THEME: "Los Angeles Clippers" — The Los Angeles Clippers are an NBA team, and in this theme, the letters LA are clipped from nine phrases to make nutty phrases with playful clues.
Hey, folks, it's Orange again, bringing you the syndicated Los Angeles Times Sunday crossword edited by Rich Norris and Joyce Nichols Lewis. This one appears in newspapers nationwide—but not in the L.A. Times. Southern Californians are missing out on some primo puzzling, I tell you. If you don't get this puzzle in your paper, have no fear: Just sign yourself up at Cruciverb.com (standard membership is free) and you, too, can get the puzzle in the Across Lite format. Across Lite allows you to do crosswords on your computer (offline) or print 'em out, and you can download the Across Lite application here. Edited to add: Or download version 2.0 from the New York Times website.)
Crosswordese 101: Any Sunday puzzle will have several candidates for a Crosswordese 101 lesson. This crossword has some stars and constellations, which certainly will merit a discourse at some point. And KNAR is a crazy sort of word that throws people for a loop when it bulges into the grid (2D: Tree trunk bulge). But today's winner is 33D: Prince Valiant's bride, ALETA. "Prince Valiant," Toonopedia tells me, is a comic strip, running since 1937, that stars the 5th-century hero Prince Valiant. He marries ALETA and one of their children is a son named ARN. He shows up in crosswords too. ALETA and ARN are tough to clue without resorting to a "Prince Valiant" reference, but the names have such common letters they're handy for crossword constructors.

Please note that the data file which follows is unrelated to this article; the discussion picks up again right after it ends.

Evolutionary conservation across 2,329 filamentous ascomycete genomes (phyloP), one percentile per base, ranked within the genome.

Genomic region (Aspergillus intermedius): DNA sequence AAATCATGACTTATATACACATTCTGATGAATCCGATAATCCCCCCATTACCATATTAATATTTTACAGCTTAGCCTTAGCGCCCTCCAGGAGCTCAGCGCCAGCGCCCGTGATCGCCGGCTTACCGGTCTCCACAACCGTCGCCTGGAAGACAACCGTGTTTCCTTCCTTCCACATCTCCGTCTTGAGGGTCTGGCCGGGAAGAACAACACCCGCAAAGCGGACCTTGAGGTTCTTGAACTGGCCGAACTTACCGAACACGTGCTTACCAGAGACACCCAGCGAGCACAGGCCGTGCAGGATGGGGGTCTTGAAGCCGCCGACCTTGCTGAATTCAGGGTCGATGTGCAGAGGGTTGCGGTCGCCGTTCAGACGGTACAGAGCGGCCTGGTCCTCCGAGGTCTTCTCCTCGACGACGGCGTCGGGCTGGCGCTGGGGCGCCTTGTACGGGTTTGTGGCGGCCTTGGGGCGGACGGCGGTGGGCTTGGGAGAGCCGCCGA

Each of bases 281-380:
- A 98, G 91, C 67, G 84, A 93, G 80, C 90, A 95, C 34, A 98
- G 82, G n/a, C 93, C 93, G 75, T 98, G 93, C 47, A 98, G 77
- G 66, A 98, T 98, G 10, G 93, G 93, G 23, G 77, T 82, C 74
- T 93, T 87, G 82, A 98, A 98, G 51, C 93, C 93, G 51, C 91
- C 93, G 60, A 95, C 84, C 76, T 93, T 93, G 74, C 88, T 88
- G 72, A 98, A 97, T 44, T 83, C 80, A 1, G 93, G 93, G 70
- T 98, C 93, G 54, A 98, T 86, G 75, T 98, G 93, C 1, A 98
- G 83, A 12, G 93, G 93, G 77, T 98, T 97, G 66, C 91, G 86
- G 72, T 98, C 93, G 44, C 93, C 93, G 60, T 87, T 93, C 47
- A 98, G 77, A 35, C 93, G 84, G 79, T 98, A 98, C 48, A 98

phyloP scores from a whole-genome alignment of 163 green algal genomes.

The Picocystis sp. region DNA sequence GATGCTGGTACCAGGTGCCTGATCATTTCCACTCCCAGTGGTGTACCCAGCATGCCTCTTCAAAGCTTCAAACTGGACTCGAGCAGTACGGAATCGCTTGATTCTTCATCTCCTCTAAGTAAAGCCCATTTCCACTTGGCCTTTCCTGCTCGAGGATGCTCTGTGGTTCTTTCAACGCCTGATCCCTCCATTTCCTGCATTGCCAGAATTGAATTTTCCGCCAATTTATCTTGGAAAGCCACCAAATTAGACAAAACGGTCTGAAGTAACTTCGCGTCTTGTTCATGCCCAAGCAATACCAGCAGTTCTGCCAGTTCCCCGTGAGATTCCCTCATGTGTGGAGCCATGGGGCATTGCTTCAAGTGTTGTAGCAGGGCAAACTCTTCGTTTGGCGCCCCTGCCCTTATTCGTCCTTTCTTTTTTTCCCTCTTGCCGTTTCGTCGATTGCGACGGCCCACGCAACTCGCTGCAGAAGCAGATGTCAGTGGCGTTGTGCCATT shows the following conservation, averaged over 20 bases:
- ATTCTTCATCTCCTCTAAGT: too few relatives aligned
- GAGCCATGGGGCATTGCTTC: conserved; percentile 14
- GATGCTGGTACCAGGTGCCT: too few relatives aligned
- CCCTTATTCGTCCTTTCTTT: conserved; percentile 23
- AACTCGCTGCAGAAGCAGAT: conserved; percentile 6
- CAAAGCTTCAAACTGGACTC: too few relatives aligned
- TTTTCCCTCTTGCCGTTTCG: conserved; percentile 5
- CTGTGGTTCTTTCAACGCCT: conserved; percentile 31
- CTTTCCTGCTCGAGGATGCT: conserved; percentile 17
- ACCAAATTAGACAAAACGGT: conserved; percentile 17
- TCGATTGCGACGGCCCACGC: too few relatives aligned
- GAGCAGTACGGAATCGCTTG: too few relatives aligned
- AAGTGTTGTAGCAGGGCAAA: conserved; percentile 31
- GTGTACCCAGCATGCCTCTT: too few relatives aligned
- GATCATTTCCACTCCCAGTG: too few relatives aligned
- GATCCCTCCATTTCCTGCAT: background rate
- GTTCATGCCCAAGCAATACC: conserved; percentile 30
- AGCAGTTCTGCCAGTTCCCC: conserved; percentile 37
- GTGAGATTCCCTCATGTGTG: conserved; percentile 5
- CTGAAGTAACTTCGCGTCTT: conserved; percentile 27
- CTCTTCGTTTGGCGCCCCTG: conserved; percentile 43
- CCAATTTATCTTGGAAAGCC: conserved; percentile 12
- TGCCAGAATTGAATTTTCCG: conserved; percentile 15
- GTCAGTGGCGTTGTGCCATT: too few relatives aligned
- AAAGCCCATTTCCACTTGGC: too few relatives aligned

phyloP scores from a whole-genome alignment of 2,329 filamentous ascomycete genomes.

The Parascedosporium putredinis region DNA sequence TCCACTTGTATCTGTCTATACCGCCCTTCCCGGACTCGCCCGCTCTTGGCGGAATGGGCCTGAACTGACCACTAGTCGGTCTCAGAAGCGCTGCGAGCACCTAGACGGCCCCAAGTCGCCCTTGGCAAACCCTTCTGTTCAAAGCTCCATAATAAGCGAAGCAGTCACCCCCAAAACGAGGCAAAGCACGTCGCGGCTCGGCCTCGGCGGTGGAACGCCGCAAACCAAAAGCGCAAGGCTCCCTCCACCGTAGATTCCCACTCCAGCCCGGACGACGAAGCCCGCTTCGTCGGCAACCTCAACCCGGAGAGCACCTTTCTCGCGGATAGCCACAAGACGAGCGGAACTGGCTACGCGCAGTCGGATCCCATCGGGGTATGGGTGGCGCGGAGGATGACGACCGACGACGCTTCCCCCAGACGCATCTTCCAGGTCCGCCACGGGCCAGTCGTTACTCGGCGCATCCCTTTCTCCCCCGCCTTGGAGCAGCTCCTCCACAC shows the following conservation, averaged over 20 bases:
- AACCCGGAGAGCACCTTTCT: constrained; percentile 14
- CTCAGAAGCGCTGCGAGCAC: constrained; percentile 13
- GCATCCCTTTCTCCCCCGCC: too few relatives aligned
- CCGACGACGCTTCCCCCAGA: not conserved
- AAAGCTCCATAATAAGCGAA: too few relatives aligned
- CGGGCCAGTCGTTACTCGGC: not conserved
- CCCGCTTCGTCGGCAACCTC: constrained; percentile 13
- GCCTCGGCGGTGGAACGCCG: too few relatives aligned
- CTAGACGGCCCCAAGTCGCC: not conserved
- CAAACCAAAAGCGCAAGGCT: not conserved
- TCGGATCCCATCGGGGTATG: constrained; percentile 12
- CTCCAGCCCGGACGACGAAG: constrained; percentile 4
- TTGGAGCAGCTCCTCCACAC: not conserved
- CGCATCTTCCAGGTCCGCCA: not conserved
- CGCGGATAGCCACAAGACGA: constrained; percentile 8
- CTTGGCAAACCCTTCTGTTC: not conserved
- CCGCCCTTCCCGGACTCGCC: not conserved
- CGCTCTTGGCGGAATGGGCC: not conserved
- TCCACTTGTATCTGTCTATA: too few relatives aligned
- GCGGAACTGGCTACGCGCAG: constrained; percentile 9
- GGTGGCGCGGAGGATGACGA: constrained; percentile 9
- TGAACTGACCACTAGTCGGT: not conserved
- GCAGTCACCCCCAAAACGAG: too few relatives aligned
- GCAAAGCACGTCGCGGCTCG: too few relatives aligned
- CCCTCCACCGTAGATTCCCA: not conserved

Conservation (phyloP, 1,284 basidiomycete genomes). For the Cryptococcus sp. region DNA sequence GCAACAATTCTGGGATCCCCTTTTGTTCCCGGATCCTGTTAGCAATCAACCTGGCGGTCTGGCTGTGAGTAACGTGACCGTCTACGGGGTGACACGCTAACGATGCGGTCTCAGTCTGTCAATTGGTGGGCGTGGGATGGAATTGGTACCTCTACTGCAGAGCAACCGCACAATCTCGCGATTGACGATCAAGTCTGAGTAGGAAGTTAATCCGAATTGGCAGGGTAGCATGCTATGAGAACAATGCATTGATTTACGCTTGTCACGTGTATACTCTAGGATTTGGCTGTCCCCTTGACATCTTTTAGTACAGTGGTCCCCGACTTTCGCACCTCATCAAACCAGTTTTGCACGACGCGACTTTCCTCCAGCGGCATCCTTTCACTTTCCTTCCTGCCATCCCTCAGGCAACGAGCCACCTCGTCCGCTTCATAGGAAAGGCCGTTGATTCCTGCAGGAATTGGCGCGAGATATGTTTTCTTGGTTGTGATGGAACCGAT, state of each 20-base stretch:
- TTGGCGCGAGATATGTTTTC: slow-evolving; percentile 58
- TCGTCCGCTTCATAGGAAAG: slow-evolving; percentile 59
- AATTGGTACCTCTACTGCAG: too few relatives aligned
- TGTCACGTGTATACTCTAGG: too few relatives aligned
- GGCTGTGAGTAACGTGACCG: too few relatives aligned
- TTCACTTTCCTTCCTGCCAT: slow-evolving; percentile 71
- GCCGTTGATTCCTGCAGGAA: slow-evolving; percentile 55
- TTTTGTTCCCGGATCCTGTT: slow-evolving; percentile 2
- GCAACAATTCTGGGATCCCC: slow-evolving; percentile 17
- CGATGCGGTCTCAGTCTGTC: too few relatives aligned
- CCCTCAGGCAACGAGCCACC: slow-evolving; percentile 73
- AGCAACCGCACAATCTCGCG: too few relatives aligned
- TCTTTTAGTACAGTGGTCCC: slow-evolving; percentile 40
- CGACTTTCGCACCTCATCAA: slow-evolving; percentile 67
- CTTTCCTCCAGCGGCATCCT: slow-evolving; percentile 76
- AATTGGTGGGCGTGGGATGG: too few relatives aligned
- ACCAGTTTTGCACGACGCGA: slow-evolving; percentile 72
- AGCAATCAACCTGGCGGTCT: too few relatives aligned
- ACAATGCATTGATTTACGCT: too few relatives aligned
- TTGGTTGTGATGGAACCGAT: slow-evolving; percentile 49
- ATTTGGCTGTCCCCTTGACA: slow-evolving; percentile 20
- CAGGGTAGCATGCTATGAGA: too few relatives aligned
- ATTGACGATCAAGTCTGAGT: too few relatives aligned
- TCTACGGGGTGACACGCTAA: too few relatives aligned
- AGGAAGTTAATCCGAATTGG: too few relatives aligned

Comic strips are a fertile source of pop-culture names for crosswords. Why, just look at the canine contingent: "Beetle Bailey" gives us a dog named OTTO, while "Hagar the Horrible's" pet is SNERT. The drooling dog in "Garfield" is named ODIE. "Hi and Lois" have a dog named...DAWG.
- 23A: Toy guns? (FALSE ARMS). This one plays on false alarms.
- 24A: Education for lab rats? (MAZE CLASSES). This is Lamaze classes minus the LA.
- 39A: Thug down in the dumps? (BLUE GOON). Blue Lagoon was a racy 1980 movie starring Brooke Shields.
- 43A: Where the South American school gp. meets? (RIO DE LA P.T.A.). Rio de la Plata is a South American river.
- 65A: Dana Carvey doing The Police's lead singer? (STING IMPRESSION). That might give a lasting impression.
- 92A: Cop who brings back the genie when he goes AWOL? (ALADDIN'S M.P.). Aladdin's lamp is the base phrase here.
- 94A: Dubbed-in sounds of disgust? (UGH TRACK). A laugh track turns into an UGH TRACK? That's perfect. Only the cleverest theme entries actually make solvers laugh, and this one got me. American Idol has an ugh track, thanks to Simon Cowell.
- 113A: Appropriate style of dress for exams? (TEST FASHION). The latest fashion.
- 115A: ATM accesses that nobody can guess? (GREAT PINS). Most of the theme answers lop the LA off the beginning of a word. Here, it's extracted from the middle of the Great Plains.
I'm a sucker for clues that ask you to ignore the usual meaning of some words and instead go hyper-literal. That's the sort of thinking that's required in cryptic crosswords, and there's a taste of that in 87D: Writing feature? (SILENT W). A feature of the word writing is that first letter, a SILENT W.